Before an organization knows what solution it can deliver, it must have a realistic view of how much can actually be delivered. The engineering organization is a valuable partner in the exercise to determine an organization’s development capacity. While agile practices espouse any number of methods to measure and determine team velocity of delivery, this is only part of the process.

What other steps must be completed to fully execute new products or services? How much upfront design will be required? Does training need to be developed? Do marketing materials and campaigns need to be created? Is there a pilot or user-testing phase that must be executed? Every step of the delivery process that could potentially be in the critical path of delivery should be considered.

Even with this expanded view of delivery, however, a subtle trap many executives fall into is neglecting to consider their business’s capacity to change. The organization that attempts to take on too much at once — whether it’s related to technology or operations — will inevitably reach its limit to absorb the changes. The ability of stakeholders and end users to adapt to changes inherent in the process of designing and deploying new products and services across the organization will be exceeded, leaving them wondering what is the process du jour to be followed to complete everyday tasks.

An example that illustrates this danger is an organization that attempts to launch multiple products simultaneously. By doing so, they create downstream pressure on sales and support teams, who must adapt to process changes while also trying to perform their regular duties. At the end of the day, stakeholders and product leaders must remember that the launch of new products and services — whether physical or digital — involves considerations far beyond simple delivery.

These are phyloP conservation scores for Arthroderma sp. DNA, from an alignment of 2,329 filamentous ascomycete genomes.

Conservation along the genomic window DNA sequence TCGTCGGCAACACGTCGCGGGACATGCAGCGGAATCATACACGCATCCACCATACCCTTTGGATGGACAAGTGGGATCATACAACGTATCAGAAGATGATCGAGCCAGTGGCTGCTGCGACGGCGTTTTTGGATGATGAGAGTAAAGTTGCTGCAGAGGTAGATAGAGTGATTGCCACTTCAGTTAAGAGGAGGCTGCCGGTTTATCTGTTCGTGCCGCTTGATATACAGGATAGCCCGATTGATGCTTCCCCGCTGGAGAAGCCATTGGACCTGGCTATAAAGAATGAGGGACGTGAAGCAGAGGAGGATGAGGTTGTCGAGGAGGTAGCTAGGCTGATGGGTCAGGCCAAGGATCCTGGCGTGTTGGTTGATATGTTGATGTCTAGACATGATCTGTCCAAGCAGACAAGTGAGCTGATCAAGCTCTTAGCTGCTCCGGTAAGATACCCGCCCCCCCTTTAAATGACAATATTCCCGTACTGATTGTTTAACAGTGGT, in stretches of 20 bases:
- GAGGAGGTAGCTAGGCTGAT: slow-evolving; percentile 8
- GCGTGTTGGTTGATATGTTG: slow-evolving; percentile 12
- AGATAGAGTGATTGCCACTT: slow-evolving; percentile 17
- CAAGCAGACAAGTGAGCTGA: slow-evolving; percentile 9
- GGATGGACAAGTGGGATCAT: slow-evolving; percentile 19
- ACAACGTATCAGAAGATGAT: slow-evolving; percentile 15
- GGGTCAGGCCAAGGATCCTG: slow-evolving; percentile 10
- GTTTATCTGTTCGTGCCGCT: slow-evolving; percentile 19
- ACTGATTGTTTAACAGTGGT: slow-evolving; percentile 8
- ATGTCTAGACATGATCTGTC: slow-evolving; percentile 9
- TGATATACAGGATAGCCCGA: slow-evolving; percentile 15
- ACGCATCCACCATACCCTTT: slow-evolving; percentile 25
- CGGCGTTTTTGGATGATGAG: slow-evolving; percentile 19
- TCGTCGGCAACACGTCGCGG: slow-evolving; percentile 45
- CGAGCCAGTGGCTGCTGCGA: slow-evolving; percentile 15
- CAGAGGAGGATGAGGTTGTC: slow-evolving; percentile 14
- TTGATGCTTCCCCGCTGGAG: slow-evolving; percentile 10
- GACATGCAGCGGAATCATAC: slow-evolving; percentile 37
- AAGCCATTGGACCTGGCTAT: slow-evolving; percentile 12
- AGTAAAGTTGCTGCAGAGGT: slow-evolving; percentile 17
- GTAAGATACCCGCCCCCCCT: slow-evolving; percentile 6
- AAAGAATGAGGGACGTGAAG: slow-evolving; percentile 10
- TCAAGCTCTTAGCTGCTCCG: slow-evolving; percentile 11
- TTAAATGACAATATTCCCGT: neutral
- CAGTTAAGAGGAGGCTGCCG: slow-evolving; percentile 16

3. Kill Bad Ideas Early

“Fail” may be a four-letter word, but failure isn’t always a bad thing. Failure can help lead to success — which leads to growth and value — by teaching an organization what doesn’t work with small exploratory bets with minimum exposure or investment. One can think of this like a company acting as its own venture capital firm. An investment firm builds a portfolio of companies (or opportunities, in this case) based on starting with small investments and then increasing them over time as those investments show additional promise. Investments that aren’t showing a path to returns do not get additional investment.

Failure becomes toxic, however, when the organization continues to spend time, energy, and resources on an endeavor that will never succeed. Every organization should learn to recognize when an initiative will not yield the desired results and either quickly pivot or kill it. By doing so, the organization will reduce demand on the Product organization and free up precious delivery resources, which can then be refocused on initiatives with a higher potential for success.

One strategy is to approach every project as a series of escalating bets. Each bet divides work into incremental steps that both limit exposure and offer the opportunity to reevaluate direction at each stage. For example, only the most overconfident gambler goes all in from the start without waiting to see what other cards hit the table and how other players react. The smart player starts with small, exploratory bets and assesses their chances after each round of betting. If the table looks good, they increase their bets. If the odds are not in their favor, they keep bets small to learn more or fold altogether. Businesses can approach delivery in a similar, methodical way. Here are four key ways to do this:

1. Interview stakeholders and users to understand the problem, potential solutions, and value.
2. Prototype solutions with lightweight tools that can be reviewed with stakeholders.
3. Build only the most necessary components of a solution to validate the hypothetical value.
4. Pilot solutions with limited user bases.

Each employed subdivision of work should offer an opportunity to decide whether the work invested to date promises to deliver value and warrants additional investment. If the requisite return is not being achieved, a mature organization will have the conversation to either adjust the plan or kill the project entirely.